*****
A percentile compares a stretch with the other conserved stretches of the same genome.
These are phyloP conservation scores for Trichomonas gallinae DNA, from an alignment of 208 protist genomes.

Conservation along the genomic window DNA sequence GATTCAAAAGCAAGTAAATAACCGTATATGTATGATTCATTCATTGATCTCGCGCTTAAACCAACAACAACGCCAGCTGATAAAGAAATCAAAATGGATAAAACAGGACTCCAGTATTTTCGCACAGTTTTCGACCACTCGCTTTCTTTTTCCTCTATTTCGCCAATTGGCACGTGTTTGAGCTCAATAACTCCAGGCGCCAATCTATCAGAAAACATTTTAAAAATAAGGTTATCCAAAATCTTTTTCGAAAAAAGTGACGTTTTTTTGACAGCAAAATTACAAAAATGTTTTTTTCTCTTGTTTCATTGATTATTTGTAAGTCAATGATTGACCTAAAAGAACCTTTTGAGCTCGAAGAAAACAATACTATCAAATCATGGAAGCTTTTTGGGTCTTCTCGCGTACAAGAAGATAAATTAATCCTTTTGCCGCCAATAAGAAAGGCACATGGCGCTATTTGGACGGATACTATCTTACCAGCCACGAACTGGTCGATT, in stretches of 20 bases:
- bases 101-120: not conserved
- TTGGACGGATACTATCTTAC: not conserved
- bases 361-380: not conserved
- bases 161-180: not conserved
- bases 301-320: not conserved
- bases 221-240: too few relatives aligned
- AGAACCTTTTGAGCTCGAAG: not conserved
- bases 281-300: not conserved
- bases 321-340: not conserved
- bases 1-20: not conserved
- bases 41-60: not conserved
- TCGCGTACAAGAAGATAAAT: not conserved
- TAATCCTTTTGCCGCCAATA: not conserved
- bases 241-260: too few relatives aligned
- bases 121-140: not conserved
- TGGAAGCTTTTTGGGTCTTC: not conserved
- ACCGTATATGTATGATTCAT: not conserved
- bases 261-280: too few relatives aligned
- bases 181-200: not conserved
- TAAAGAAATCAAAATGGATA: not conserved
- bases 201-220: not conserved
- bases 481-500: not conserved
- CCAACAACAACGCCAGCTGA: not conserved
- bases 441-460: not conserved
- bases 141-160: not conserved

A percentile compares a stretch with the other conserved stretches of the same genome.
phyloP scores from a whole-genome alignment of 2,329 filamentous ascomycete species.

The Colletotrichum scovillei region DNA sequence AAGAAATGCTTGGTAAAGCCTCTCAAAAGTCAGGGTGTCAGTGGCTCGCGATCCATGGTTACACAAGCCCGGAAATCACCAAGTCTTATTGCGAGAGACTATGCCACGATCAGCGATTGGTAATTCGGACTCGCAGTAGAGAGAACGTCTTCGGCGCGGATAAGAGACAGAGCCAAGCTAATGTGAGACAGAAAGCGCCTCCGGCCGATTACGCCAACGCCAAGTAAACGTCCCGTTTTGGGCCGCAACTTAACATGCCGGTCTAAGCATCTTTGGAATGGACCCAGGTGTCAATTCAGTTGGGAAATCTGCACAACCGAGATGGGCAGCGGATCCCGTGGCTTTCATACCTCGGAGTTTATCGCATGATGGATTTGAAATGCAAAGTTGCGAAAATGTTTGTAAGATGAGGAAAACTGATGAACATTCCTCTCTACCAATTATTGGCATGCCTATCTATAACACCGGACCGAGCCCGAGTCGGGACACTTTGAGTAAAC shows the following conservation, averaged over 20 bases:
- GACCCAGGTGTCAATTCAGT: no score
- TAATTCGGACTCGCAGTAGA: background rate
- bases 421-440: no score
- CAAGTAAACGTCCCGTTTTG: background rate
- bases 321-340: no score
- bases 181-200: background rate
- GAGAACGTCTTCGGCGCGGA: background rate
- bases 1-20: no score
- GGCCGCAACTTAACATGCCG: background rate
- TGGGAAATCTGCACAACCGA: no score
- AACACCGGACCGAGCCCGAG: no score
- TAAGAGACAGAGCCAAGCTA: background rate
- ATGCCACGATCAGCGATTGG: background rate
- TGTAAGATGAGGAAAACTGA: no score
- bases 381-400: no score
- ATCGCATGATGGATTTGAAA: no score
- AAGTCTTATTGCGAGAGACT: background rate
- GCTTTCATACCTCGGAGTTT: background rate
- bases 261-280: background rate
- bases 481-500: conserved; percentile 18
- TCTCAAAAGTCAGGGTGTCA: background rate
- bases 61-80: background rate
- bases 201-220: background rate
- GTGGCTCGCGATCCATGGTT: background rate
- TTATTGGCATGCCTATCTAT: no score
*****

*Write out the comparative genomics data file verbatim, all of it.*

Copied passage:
A percentile compares a stretch with the other conserved stretches of the same genome.
These are phyloP conservation scores for Trichomonas gallinae DNA, from an alignment of 208 protist genomes.

Conservation along the genomic window DNA sequence GATTCAAAAGCAAGTAAATAACCGTATATGTATGATTCATTCATTGATCTCGCGCTTAAACCAACAACAACGCCAGCTGATAAAGAAATCAAAATGGATAAAACAGGACTCCAGTATTTTCGCACAGTTTTCGACCACTCGCTTTCTTTTTCCTCTATTTCGCCAATTGGCACGTGTTTGAGCTCAATAACTCCAGGCGCCAATCTATCAGAAAACATTTTAAAAATAAGGTTATCCAAAATCTTTTTCGAAAAAAGTGACGTTTTTTTGACAGCAAAATTACAAAAATGTTTTTTTCTCTTGTTTCATTGATTATTTGTAAGTCAATGATTGACCTAAAAGAACCTTTTGAGCTCGAAGAAAACAATACTATCAAATCATGGAAGCTTTTTGGGTCTTCTCGCGTACAAGAAGATAAATTAATCCTTTTGCCGCCAATAAGAAAGGCACATGGCGCTATTTGGACGGATACTATCTTACCAGCCACGAACTGGTCGATT, in stretches of 20 bases:
- bases 101-120: not conserved
- TTGGACGGATACTATCTTAC: not conserved
- bases 361-380: not conserved
- bases 161-180: not conserved
- bases 301-320: not conserved
- bases 221-240: too few relatives aligned
- AGAACCTTTTGAGCTCGAAG: not conserved
- bases 281-300: not conserved
- bases 321-340: not conserved
- bases 1-20: not conserved
- bases 41-60: not conserved
- TCGCGTACAAGAAGATAAAT: not conserved
- TAATCCTTTTGCCGCCAATA: not conserved
- bases 241-260: too few relatives aligned
- bases 121-140: not conserved
- TGGAAGCTTTTTGGGTCTTC: not conserved
- ACCGTATATGTATGATTCAT: not conserved
- bases 261-280: too few relatives aligned
- bases 181-200: not conserved
- TAAAGAAATCAAAATGGATA: not conserved
- bases 201-220: not conserved
- bases 481-500: not conserved
- CCAACAACAACGCCAGCTGA: not conserved
- bases 441-460: not conserved
- bases 141-160: not conserved

A percentile compares a stretch with the other conserved stretches of the same genome.
phyloP scores from a whole-genome alignment of 2,329 filamentous ascomycete species.

The Colletotrichum scovillei region DNA sequence AAGAAATGCTTGGTAAAGCCTCTCAAAAGTCAGGGTGTCAGTGGCTCGCGATCCATGGTTACACAAGCCCGGAAATCACCAAGTCTTATTGCGAGAGACTATGCCACGATCAGCGATTGGTAATTCGGACTCGCAGTAGAGAGAACGTCTTCGGCGCGGATAAGAGACAGAGCCAAGCTAATGTGAGACAGAAAGCGCCTCCGGCCGATTACGCCAACGCCAAGTAAACGTCCCGTTTTGGGCCGCAACTTAACATGCCGGTCTAAGCATCTTTGGAATGGACCCAGGTGTCAATTCAGTTGGGAAATCTGCACAACCGAGATGGGCAGCGGATCCCGTGGCTTTCATACCTCGGAGTTTATCGCATGATGGATTTGAAATGCAAAGTTGCGAAAATGTTTGTAAGATGAGGAAAACTGATGAACATTCCTCTCTACCAATTATTGGCATGCCTATCTATAACACCGGACCGAGCCCGAGTCGGGACACTTTGAGTAAAC shows the following conservation, averaged over 20 bases:
- GACCCAGGTGTCAATTCAGT: no score
- TAATTCGGACTCGCAGTAGA: background rate
- bases 421-440: no score
- CAAGTAAACGTCCCGTTTTG: background rate
- bases 321-340: no score
- bases 181-200: background rate
- GAGAACGTCTTCGGCGCGGA: background rate
- bases 1-20: no score
- GGCCGCAACTTAACATGCCG: background rate
- TGGGAAATCTGCACAACCGA: no score
- AACACCGGACCGAGCCCGAG: no score
- TAAGAGACAGAGCCAAGCTA: background rate
- ATGCCACGATCAGCGATTGG: background rate
- TGTAAGATGAGGAAAACTGA: no score
- bases 381-400: no score
- ATCGCATGATGGATTTGAAA: no score
- AAGTCTTATTGCGAGAGACT: background rate
- GCTTTCATACCTCGGAGTTT: background rate
- bases 261-280: background rate
- bases 481-500: conserved; percentile 18
- TCTCAAAAGTCAGGGTGTCA: background rate
- bases 61-80: background rate
- bases 201-220: background rate
- GTGGCTCGCGATCCATGGTT: background rate
- TTATTGGCATGCCTATCTAT: no score